Char-Koosta News

The Official Publication of the Flathead Nation online

Darlene Billie missing

By Alyssa Kelly
Char-Koosta News

Jaylen Carpentier made hand written posters she will be hanging across the Flathead Reservation and Missoula to find her mother. “These are all the photos I have left of her because of a house fire. I will not stop looking until I find her,” she says. (Alyssa Kelly photo) Jaylen Carpentier made hand written posters she will be hanging across the Flathead Reservation and Missoula to find her mother. “These are all the photos I have left of her because of a house fire. I will not stop looking until I find her,” she says. (Alyssa Kelly photo)

ST IGNATIUS — Darlene Billie, 56, left for North Dakota in September to visit her boyfriend who was working as a seasonal truck driver on the oil fields. “She went over there before to help with his books and they’d be gone a few months at a time,” her daughter Jaylen Carpentier said. “They were going to be home for Christmas.”

During her trips, Carpentier said Billie kept contact with her family–calling to visit or sending gifts and money. “No matter what she was doing she always made sure that everything was taken care of,” Carpentier said. “She loved spoiling her grandbabies especially during the holidays. She sent me money on October 25th to buy my daughter a Halloween costume.”

Carpentier was in the final trimester of her pregnancy and said she called her mother to tell her that her second child would be delivered three weeks earlier than expected. “We were all looking forward to the new baby. I called her and told her I wanted her to come home early. I could always call her night or day and she would be there for me. She said she would leave early and be here in time for the baby,” she said.

On November 4 Carpentier gave birth to her second child. She said she tried to call Billie’s phone to notify her but it was out of service. “I figured they must have decided not to come early. My mom was a working woman, she wasn’t really tech savvy so it wasn’t uncommon that from time-to-time her phone would be off,” she said.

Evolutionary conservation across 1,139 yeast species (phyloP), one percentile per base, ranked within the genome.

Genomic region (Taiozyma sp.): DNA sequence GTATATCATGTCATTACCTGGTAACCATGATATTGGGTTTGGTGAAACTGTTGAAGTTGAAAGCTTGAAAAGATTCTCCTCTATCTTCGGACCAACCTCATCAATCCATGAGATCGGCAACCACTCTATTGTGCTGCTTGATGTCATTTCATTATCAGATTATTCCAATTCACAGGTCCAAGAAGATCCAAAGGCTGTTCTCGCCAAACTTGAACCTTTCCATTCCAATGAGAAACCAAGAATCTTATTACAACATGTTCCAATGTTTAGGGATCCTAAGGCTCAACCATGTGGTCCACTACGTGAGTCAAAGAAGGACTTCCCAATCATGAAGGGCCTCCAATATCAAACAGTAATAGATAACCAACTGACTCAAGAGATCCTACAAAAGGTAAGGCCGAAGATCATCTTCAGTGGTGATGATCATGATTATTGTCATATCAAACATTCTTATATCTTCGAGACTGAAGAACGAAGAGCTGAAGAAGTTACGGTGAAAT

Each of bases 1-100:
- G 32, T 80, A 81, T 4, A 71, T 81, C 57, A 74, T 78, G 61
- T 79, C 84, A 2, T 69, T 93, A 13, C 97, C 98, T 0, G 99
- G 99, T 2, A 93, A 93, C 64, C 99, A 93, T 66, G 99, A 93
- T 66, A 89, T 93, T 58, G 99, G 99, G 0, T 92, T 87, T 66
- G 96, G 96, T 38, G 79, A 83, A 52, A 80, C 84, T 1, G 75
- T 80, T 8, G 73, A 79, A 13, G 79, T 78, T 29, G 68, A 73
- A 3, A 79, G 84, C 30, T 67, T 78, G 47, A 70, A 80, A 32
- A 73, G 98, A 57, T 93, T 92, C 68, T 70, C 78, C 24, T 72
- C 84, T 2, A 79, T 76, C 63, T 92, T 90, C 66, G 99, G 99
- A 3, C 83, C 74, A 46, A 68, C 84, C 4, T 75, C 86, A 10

The National Crime Information Center reported that 125 Indigenous women went missing in North Dakota in 2016.

Billie maintained financial responsibilities including providing for her 36-year-old son who requires special care due to disabilities. In December, Carpentier said her family received notice that her brother’s bills and expenses hadn’t been paid since October. “For years, that’s something that she made sure was always taken care of on time. We contacted her bank and her account hasn’t had any transactions since October,” she said.

Carpentier reported her mother missing with the Confederated Salish and Kootenai tribal police who have contacted authorities in North Dakota. Billie is listed on Federal Department of Justice’s missing persons database. “She just disappeared without a trace,” Carpentier said. “She didn’t tell anyone anything. I need to know what happened to her and I won’t stop looking until I find her.”

The search to find their mother has reconnected Carpentier and her brother Gene Adams with family in Mississippi. Billie is a full-blooded Choctaw who traveled to the Flathead Reservation at the age of 18. “Her family said they haven’t heard from her,” Adams said. “She used to talk about them all the time and show me letters they wrote in Choctaw. She could speak her language. We thought maybe she might have reached out to them because she got lonesome sometimes.”

Darlene Billie, 56, has not been heard from or seen by her family since October. She was last seen on the boarder of Montana and North Dakota. Darlene is described as 5 foot 7 inches tall and about 160 pounds. Her hair may be black or gray depending on if it is dyed. (Alyssa Kelly photo) Darlene Billie, 56, has not been heard from or seen by her family since October. She was last seen on the boarder of Montana and North Dakota. Darlene is described as 5 foot 7 inches tall and about 160 pounds. Her hair may be black or gray depending on if it is dyed. (Alyssa Kelly photo)

Billie was last seen on the border of Montana and North Dakota in Shelby and Williston.

The National Crime Information Center reported that 125 Indigenous women went missing in North Dakota in 2016.

The issue has become so dire, state senator Heidi Heitkamp sponsored “Savanna’s Act,” S.1942, which improves interagency cooperation between state, federal, tribal, and local law enforcement agencies when investigating and responding to missing, murdered, or violent crimes against Indigenous women. The bill also calls for an improved database system and reporting process. The bill is still in review.

Moving forward, Carpentier has struggled to explain the situation to Billie’s grandchildren and is actively looking for her. “We’re all worried about her and we deserve to know what happened,” Carpentier said. “If anyone has any information, please come forward. Even if you don’t think the information you have is important, it could make all the difference. Imagine if this was your mother, your sister, your aunty, or your grandmother. If this reaches my mom: please let someone know where you are. We love you. We miss you.”

Darlene is described as 5 foot 7 inches tall and about 160 pounds. She has either black or grey hair when it hasn’t been dyed. If you have any information contact the CSKT Tribal Police at 406-675-4700.

For more information on the epidemic of Indigenous women who have gone missing in North Dakota, click here.

Advertise with us!
Share
submit to reddit
Delicious Bookmark this on Delicious